$gMSA_HostNames | ForEach-Object { Get-ADComputer -Identity $_ } |
    ForEach-Object { Add-ADGroupMember -Identity $gMSA_HostsGroupName -Members $_ }
# Or, use the built-in 'Domain Controllers' group if the environment is a single forest, and will contain only domain controller sensors
# $gMSA_HostsGroup = Get-ADGroup -Identity 'Domain Controllers'
# Create the gMSA:
New-ADServiceAccount -Name $gMSA_AccountName -DNSHostName "$gMSA_AccountName.$env:USERDNSDOMAIN" `
-PrincipalsAllowedToRetrieveManagedPassword $gMSA_HostsGroupName

To confirm the creation of the gMSA account, open PowerShell and run this command.

Get-ADServiceAccount -Identity service1   #service1 is the name of the gMSA account.

Install the gMSA account on each DC

Like I said, the gMSA account takes a little more effort than the active directory user account. After creating the gMSA account we need to install it on each DC’s. Run the command below to install, then wait 10 hours for the DC to request a new kerberos ticket, and registered its group membership.  If you do not want to wait, restart the DC.

Install-ADServiceAccount -Identity 'Service1'

Add the directory service account in Microsoft 365 Defender

To connect your sensors with your Active Directory domains, you’ll need to configure the Directory Service account in Microsoft 365 Defender.  You can use a group managed service account (gMSA) or a regular Active Directory service account.  For this example, we will use a standard read-only AD service account. The steps to add a gMSA account is identical to the steps below.

When using a regular AD account, it is recommended to use a service account instead of a user account. Creating a service account in AD is super easy, so we will move on to adding the account.

Navigate to > Settings > Identities > under General click on Directory service accounts then Add credentials. In my example, the account name is Blake and the domain name is

Click Add credentials to add a directory service account.  Enter the Account name, Domain and Password, then click Save. Simple and straightforward.

Download and install the sizing tool

Run the sizing tool before installing the sensor. The Sizing Tool measures the capacity needed for domain controllers, not ADFS servers. The following CPU and Random Access Memory (RAM) capacity refers to the sensor’s own consumption, not the domain controller capacity.

Download the sizing tool:
Click here to download the sizing tool. When the page opens, click on the highlighted link as shown in the image below.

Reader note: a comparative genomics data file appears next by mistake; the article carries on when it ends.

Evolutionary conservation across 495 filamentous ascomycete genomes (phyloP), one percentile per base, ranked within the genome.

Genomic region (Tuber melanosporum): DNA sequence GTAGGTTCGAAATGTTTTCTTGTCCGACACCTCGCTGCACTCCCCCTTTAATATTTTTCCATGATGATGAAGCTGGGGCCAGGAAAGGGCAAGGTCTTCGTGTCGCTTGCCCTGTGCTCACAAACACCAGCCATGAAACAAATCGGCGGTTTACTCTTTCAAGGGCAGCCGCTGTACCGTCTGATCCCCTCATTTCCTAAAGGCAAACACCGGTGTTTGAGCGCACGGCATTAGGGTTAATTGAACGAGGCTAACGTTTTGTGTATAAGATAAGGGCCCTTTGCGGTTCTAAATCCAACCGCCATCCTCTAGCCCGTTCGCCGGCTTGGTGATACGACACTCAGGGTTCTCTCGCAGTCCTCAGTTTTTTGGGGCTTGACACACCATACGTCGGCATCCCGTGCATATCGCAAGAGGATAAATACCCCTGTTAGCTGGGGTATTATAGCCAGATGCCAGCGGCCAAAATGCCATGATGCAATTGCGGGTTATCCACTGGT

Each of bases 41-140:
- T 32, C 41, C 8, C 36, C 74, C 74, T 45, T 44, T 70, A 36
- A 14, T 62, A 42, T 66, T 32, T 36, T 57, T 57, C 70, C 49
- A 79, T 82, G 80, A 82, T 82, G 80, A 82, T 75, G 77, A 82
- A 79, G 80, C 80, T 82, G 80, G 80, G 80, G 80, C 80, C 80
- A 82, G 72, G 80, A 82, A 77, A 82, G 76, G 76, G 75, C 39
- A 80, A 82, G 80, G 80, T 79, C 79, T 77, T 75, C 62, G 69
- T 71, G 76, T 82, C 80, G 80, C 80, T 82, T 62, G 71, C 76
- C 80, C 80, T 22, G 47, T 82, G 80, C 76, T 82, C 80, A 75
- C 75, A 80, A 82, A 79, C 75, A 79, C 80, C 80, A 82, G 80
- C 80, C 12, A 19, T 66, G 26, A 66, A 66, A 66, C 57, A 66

Install the sizing tool:

  • Use your enterprise admin account to run the tool
  • If possible, run the tool on a Privileged Access Workstation (PAW). If a PAW is not available, run the tool on a member server or workstation.
  • The sizing tool will collect counters from each domain controller. Allow the tool to run for 24 hours.
  • Extract the files from Tri_Sizing_Tool_ZIP. Open command prompt as administration and run TriSizingTool.exe.

The sizing tool will create an excel file in the folder you ran the tool from. Locate and select the “Azure ATP Summary” sheet for any domain controller capacity recommendations.

Download the sensor

Navigate to > Settings > Identities > under General click on Sensors > then to the right, click on Add sensor

On the Add a new senor page, copy the Access key.  The key is only used to install the senor.  All communication after the sensor is installed will use certificates for authentication.

The download will start immediately after clicking on Download installer.  The name of the file is Azure ATP Sensor – it is not best practice to open a browser and download files on a domain controller.  Downloader the installer on a workstation, then copy the installer to the domain controller. The zip includes the following files.

Install the sensor

Microsoft Defender for Identity supports up to 350 sensors. If you need more, contact support. Before installing the sensor, confirm Microsoft .Net 4.7 or later is installed.  If not, the sensor package will install it, but the server might reboot.

Extract the zip file that was downloaded in the previous section and run Azure ATP Sensor Setup.exe as administrator. On the first page select your language and click Next.

The installer checks if the server is a DC.  If not, it installs the standalone sensor.  Click Next

On the Configure the sensor page, enter the installation path and access key, then click Install

If there are no errors or issues, the installer should report “Installation completed successfully”.

Open services on the DC and confirm the MDI service is running.

Navigate to the security portal and confirm the health of the senor.  Check the service status and the health status

If the status is not healthy, check if NTLM auditing is enabled. For step by step instructions, click here. After stepping through the instructions, the highlighted options below will be enabled.

The end. Happy hunting.